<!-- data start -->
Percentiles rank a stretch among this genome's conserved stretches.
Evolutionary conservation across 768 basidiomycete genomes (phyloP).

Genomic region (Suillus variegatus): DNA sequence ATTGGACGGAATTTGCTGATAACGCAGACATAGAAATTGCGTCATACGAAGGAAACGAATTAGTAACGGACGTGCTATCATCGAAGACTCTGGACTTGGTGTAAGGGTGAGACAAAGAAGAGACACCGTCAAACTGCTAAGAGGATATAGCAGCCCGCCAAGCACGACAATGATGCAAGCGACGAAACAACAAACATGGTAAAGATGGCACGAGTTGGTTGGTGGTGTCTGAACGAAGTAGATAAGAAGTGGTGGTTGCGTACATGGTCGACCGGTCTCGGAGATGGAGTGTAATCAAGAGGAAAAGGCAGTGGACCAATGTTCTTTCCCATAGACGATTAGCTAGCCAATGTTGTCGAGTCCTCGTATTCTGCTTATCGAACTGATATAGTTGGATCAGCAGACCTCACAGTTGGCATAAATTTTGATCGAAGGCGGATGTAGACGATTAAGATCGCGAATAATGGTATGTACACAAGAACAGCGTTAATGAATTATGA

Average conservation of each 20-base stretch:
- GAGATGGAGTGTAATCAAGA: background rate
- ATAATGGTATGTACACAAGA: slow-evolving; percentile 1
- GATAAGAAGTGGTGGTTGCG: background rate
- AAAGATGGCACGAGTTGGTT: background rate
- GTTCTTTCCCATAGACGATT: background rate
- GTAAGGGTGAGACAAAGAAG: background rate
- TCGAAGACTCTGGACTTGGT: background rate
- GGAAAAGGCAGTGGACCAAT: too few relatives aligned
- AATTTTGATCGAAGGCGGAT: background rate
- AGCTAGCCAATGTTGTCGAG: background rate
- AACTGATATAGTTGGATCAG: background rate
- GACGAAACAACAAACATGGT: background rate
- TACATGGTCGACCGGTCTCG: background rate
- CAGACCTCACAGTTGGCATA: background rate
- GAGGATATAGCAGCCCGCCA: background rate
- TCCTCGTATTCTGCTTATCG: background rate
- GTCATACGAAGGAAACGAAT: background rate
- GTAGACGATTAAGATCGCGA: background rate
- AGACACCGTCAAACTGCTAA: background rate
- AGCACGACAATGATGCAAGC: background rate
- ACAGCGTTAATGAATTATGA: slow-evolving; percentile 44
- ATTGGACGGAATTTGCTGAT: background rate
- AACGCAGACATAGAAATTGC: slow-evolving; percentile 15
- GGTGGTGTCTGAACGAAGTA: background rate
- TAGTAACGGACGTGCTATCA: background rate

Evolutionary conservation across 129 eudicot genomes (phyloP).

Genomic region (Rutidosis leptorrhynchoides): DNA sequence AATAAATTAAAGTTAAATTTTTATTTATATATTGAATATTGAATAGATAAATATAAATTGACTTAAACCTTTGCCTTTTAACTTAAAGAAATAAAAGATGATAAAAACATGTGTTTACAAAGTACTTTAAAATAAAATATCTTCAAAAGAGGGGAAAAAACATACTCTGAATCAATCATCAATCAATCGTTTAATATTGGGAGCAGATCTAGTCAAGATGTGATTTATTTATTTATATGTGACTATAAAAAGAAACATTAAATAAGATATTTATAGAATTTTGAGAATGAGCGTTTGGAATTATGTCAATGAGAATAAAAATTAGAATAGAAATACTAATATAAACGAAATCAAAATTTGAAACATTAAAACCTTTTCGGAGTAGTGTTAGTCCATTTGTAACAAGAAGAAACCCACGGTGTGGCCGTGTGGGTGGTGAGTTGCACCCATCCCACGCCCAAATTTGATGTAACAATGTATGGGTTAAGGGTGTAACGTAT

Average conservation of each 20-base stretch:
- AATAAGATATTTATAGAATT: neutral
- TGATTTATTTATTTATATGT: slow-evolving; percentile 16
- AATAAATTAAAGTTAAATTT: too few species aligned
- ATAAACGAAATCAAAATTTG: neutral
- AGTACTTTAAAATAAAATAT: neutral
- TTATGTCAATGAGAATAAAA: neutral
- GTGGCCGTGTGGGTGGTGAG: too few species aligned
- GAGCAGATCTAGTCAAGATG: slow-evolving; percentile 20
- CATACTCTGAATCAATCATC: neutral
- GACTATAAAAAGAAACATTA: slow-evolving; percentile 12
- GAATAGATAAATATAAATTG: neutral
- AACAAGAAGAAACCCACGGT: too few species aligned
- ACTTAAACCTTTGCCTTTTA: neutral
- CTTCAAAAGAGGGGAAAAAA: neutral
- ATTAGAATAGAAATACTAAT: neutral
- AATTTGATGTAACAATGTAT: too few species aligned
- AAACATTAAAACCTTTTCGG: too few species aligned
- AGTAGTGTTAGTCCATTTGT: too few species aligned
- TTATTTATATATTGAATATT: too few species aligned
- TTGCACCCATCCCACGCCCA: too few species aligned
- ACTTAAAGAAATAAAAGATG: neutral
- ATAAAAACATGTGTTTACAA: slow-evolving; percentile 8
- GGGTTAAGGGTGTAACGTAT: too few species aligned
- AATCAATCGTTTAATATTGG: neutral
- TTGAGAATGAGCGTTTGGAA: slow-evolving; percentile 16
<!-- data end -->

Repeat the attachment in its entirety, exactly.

Percentiles rank a stretch among this genome's conserved stretches.
Evolutionary conservation across 768 basidiomycete genomes (phyloP).

Genomic region (Suillus variegatus): DNA sequence ATTGGACGGAATTTGCTGATAACGCAGACATAGAAATTGCGTCATACGAAGGAAACGAATTAGTAACGGACGTGCTATCATCGAAGACTCTGGACTTGGTGTAAGGGTGAGACAAAGAAGAGACACCGTCAAACTGCTAAGAGGATATAGCAGCCCGCCAAGCACGACAATGATGCAAGCGACGAAACAACAAACATGGTAAAGATGGCACGAGTTGGTTGGTGGTGTCTGAACGAAGTAGATAAGAAGTGGTGGTTGCGTACATGGTCGACCGGTCTCGGAGATGGAGTGTAATCAAGAGGAAAAGGCAGTGGACCAATGTTCTTTCCCATAGACGATTAGCTAGCCAATGTTGTCGAGTCCTCGTATTCTGCTTATCGAACTGATATAGTTGGATCAGCAGACCTCACAGTTGGCATAAATTTTGATCGAAGGCGGATGTAGACGATTAAGATCGCGAATAATGGTATGTACACAAGAACAGCGTTAATGAATTATGA

Average conservation of each 20-base stretch:
- GAGATGGAGTGTAATCAAGA: background rate
- ATAATGGTATGTACACAAGA: slow-evolving; percentile 1
- GATAAGAAGTGGTGGTTGCG: background rate
- AAAGATGGCACGAGTTGGTT: background rate
- GTTCTTTCCCATAGACGATT: background rate
- GTAAGGGTGAGACAAAGAAG: background rate
- TCGAAGACTCTGGACTTGGT: background rate
- GGAAAAGGCAGTGGACCAAT: too few relatives aligned
- AATTTTGATCGAAGGCGGAT: background rate
- AGCTAGCCAATGTTGTCGAG: background rate
- AACTGATATAGTTGGATCAG: background rate
- GACGAAACAACAAACATGGT: background rate
- TACATGGTCGACCGGTCTCG: background rate
- CAGACCTCACAGTTGGCATA: background rate
- GAGGATATAGCAGCCCGCCA: background rate
- TCCTCGTATTCTGCTTATCG: background rate
- GTCATACGAAGGAAACGAAT: background rate
- GTAGACGATTAAGATCGCGA: background rate
- AGACACCGTCAAACTGCTAA: background rate
- AGCACGACAATGATGCAAGC: background rate
- ACAGCGTTAATGAATTATGA: slow-evolving; percentile 44
- ATTGGACGGAATTTGCTGAT: background rate
- AACGCAGACATAGAAATTGC: slow-evolving; percentile 15
- GGTGGTGTCTGAACGAAGTA: background rate
- TAGTAACGGACGTGCTATCA: background rate

Evolutionary conservation across 129 eudicot genomes (phyloP).

Genomic region (Rutidosis leptorrhynchoides): DNA sequence AATAAATTAAAGTTAAATTTTTATTTATATATTGAATATTGAATAGATAAATATAAATTGACTTAAACCTTTGCCTTTTAACTTAAAGAAATAAAAGATGATAAAAACATGTGTTTACAAAGTACTTTAAAATAAAATATCTTCAAAAGAGGGGAAAAAACATACTCTGAATCAATCATCAATCAATCGTTTAATATTGGGAGCAGATCTAGTCAAGATGTGATTTATTTATTTATATGTGACTATAAAAAGAAACATTAAATAAGATATTTATAGAATTTTGAGAATGAGCGTTTGGAATTATGTCAATGAGAATAAAAATTAGAATAGAAATACTAATATAAACGAAATCAAAATTTGAAACATTAAAACCTTTTCGGAGTAGTGTTAGTCCATTTGTAACAAGAAGAAACCCACGGTGTGGCCGTGTGGGTGGTGAGTTGCACCCATCCCACGCCCAAATTTGATGTAACAATGTATGGGTTAAGGGTGTAACGTAT

Average conservation of each 20-base stretch:
- AATAAGATATTTATAGAATT: neutral
- TGATTTATTTATTTATATGT: slow-evolving; percentile 16
- AATAAATTAAAGTTAAATTT: too few species aligned
- ATAAACGAAATCAAAATTTG: neutral
- AGTACTTTAAAATAAAATAT: neutral
- TTATGTCAATGAGAATAAAA: neutral
- GTGGCCGTGTGGGTGGTGAG: too few species aligned
- GAGCAGATCTAGTCAAGATG: slow-evolving; percentile 20
- CATACTCTGAATCAATCATC: neutral
- GACTATAAAAAGAAACATTA: slow-evolving; percentile 12
- GAATAGATAAATATAAATTG: neutral
- AACAAGAAGAAACCCACGGT: too few species aligned
- ACTTAAACCTTTGCCTTTTA: neutral
- CTTCAAAAGAGGGGAAAAAA: neutral
- ATTAGAATAGAAATACTAAT: neutral
- AATTTGATGTAACAATGTAT: too few species aligned
- AAACATTAAAACCTTTTCGG: too few species aligned
- AGTAGTGTTAGTCCATTTGT: too few species aligned
- TTATTTATATATTGAATATT: too few species aligned
- TTGCACCCATCCCACGCCCA: too few species aligned
- ACTTAAAGAAATAAAAGATG: neutral
- ATAAAAACATGTGTTTACAA: slow-evolving; percentile 8
- GGGTTAAGGGTGTAACGTAT: too few species aligned
- AATCAATCGTTTAATATTGG: neutral
- TTGAGAATGAGCGTTTGGAA: slow-evolving; percentile 16